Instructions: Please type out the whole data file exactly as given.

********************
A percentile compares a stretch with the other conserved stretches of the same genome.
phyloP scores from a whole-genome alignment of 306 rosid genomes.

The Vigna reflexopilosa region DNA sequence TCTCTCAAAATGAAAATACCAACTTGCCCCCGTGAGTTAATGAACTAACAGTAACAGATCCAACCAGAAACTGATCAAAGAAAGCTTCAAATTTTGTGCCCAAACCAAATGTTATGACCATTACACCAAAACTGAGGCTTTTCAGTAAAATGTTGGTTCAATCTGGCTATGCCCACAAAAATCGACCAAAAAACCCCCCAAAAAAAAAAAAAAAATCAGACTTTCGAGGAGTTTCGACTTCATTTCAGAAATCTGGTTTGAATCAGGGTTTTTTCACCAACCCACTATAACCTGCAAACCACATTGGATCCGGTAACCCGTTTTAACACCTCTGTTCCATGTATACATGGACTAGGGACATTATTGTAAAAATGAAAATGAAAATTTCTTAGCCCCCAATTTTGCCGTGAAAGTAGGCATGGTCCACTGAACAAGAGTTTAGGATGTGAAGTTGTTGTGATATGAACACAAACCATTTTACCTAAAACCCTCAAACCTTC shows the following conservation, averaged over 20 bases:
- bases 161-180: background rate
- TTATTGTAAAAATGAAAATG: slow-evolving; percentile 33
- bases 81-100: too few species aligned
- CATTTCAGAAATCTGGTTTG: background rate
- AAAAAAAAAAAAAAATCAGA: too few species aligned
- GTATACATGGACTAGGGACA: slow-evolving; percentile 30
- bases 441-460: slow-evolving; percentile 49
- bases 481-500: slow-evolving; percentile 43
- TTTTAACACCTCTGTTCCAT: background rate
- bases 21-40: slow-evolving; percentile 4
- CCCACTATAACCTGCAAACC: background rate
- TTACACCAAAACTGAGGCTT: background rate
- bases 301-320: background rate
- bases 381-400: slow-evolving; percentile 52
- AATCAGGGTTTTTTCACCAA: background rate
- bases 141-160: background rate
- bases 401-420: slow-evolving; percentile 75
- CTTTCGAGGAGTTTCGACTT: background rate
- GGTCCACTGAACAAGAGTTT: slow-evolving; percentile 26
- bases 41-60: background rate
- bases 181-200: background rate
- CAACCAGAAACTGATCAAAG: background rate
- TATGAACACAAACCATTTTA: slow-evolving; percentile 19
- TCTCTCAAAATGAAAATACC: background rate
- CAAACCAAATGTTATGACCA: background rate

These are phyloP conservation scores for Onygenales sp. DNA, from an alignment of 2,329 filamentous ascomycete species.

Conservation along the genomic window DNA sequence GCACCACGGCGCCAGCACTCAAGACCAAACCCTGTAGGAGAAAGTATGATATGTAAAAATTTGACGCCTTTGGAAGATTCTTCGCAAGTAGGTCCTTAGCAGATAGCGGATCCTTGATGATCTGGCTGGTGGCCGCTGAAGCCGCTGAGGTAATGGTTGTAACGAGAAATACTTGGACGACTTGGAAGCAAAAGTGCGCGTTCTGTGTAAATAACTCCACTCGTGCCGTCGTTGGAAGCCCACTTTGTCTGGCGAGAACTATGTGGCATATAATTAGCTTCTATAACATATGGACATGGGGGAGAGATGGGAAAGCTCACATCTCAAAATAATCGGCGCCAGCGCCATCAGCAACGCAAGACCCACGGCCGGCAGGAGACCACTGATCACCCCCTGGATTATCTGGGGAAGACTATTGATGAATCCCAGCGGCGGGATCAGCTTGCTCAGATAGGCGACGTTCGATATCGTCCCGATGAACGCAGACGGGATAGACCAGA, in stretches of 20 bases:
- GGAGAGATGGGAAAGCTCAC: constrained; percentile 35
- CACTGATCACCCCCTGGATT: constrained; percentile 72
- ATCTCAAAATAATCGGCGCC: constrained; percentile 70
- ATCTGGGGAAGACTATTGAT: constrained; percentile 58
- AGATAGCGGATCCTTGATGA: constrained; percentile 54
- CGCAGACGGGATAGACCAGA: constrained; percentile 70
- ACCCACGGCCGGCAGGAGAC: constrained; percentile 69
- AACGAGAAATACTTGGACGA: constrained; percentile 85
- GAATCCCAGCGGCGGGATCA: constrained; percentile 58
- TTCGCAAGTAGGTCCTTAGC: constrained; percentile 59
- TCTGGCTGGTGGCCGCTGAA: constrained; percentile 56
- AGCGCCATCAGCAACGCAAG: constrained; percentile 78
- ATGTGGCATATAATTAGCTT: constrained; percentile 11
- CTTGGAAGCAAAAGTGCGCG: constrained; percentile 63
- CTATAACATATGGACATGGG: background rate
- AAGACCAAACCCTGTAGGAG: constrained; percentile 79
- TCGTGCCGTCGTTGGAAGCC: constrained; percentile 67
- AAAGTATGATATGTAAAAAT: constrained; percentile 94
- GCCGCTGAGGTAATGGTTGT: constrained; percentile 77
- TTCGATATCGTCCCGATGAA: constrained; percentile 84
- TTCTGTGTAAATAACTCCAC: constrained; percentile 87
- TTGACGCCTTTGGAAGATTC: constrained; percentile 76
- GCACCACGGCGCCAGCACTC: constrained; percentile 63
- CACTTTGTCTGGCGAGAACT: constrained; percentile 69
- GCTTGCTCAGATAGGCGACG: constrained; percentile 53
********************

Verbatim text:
A percentile compares a stretch with the other conserved stretches of the same genome.
phyloP scores from a whole-genome alignment of 306 rosid genomes.

The Vigna reflexopilosa region DNA sequence TCTCTCAAAATGAAAATACCAACTTGCCCCCGTGAGTTAATGAACTAACAGTAACAGATCCAACCAGAAACTGATCAAAGAAAGCTTCAAATTTTGTGCCCAAACCAAATGTTATGACCATTACACCAAAACTGAGGCTTTTCAGTAAAATGTTGGTTCAATCTGGCTATGCCCACAAAAATCGACCAAAAAACCCCCCAAAAAAAAAAAAAAAATCAGACTTTCGAGGAGTTTCGACTTCATTTCAGAAATCTGGTTTGAATCAGGGTTTTTTCACCAACCCACTATAACCTGCAAACCACATTGGATCCGGTAACCCGTTTTAACACCTCTGTTCCATGTATACATGGACTAGGGACATTATTGTAAAAATGAAAATGAAAATTTCTTAGCCCCCAATTTTGCCGTGAAAGTAGGCATGGTCCACTGAACAAGAGTTTAGGATGTGAAGTTGTTGTGATATGAACACAAACCATTTTACCTAAAACCCTCAAACCTTC shows the following conservation, averaged over 20 bases:
- bases 161-180: background rate
- TTATTGTAAAAATGAAAATG: slow-evolving; percentile 33
- bases 81-100: too few species aligned
- CATTTCAGAAATCTGGTTTG: background rate
- AAAAAAAAAAAAAAATCAGA: too few species aligned
- GTATACATGGACTAGGGACA: slow-evolving; percentile 30
- bases 441-460: slow-evolving; percentile 49
- bases 481-500: slow-evolving; percentile 43
- TTTTAACACCTCTGTTCCAT: background rate
- bases 21-40: slow-evolving; percentile 4
- CCCACTATAACCTGCAAACC: background rate
- TTACACCAAAACTGAGGCTT: background rate
- bases 301-320: background rate
- bases 381-400: slow-evolving; percentile 52
- AATCAGGGTTTTTTCACCAA: background rate
- bases 141-160: background rate
- bases 401-420: slow-evolving; percentile 75
- CTTTCGAGGAGTTTCGACTT: background rate
- GGTCCACTGAACAAGAGTTT: slow-evolving; percentile 26
- bases 41-60: background rate
- bases 181-200: background rate
- CAACCAGAAACTGATCAAAG: background rate
- TATGAACACAAACCATTTTA: slow-evolving; percentile 19
- TCTCTCAAAATGAAAATACC: background rate
- CAAACCAAATGTTATGACCA: background rate

These are phyloP conservation scores for Onygenales sp. DNA, from an alignment of 2,329 filamentous ascomycete species.

Conservation along the genomic window DNA sequence GCACCACGGCGCCAGCACTCAAGACCAAACCCTGTAGGAGAAAGTATGATATGTAAAAATTTGACGCCTTTGGAAGATTCTTCGCAAGTAGGTCCTTAGCAGATAGCGGATCCTTGATGATCTGGCTGGTGGCCGCTGAAGCCGCTGAGGTAATGGTTGTAACGAGAAATACTTGGACGACTTGGAAGCAAAAGTGCGCGTTCTGTGTAAATAACTCCACTCGTGCCGTCGTTGGAAGCCCACTTTGTCTGGCGAGAACTATGTGGCATATAATTAGCTTCTATAACATATGGACATGGGGGAGAGATGGGAAAGCTCACATCTCAAAATAATCGGCGCCAGCGCCATCAGCAACGCAAGACCCACGGCCGGCAGGAGACCACTGATCACCCCCTGGATTATCTGGGGAAGACTATTGATGAATCCCAGCGGCGGGATCAGCTTGCTCAGATAGGCGACGTTCGATATCGTCCCGATGAACGCAGACGGGATAGACCAGA, in stretches of 20 bases:
- GGAGAGATGGGAAAGCTCAC: constrained; percentile 35
- CACTGATCACCCCCTGGATT: constrained; percentile 72
- ATCTCAAAATAATCGGCGCC: constrained; percentile 70
- ATCTGGGGAAGACTATTGAT: constrained; percentile 58
- AGATAGCGGATCCTTGATGA: constrained; percentile 54
- CGCAGACGGGATAGACCAGA: constrained; percentile 70
- ACCCACGGCCGGCAGGAGAC: constrained; percentile 69
- AACGAGAAATACTTGGACGA: constrained; percentile 85
- GAATCCCAGCGGCGGGATCA: constrained; percentile 58
- TTCGCAAGTAGGTCCTTAGC: constrained; percentile 59
- TCTGGCTGGTGGCCGCTGAA: constrained; percentile 56
- AGCGCCATCAGCAACGCAAG: constrained; percentile 78
- ATGTGGCATATAATTAGCTT: constrained; percentile 11
- CTTGGAAGCAAAAGTGCGCG: constrained; percentile 63
- CTATAACATATGGACATGGG: background rate
- AAGACCAAACCCTGTAGGAG: constrained; percentile 79
- TCGTGCCGTCGTTGGAAGCC: constrained; percentile 67
- AAAGTATGATATGTAAAAAT: constrained; percentile 94
- GCCGCTGAGGTAATGGTTGT: constrained; percentile 77
- TTCGATATCGTCCCGATGAA: constrained; percentile 84
- TTCTGTGTAAATAACTCCAC: constrained; percentile 87
- TTGACGCCTTTGGAAGATTC: constrained; percentile 76
- GCACCACGGCGCCAGCACTC: constrained; percentile 63
- CACTTTGTCTGGCGAGAACT: constrained; percentile 69
- GCTTGCTCAGATAGGCGACG: constrained; percentile 53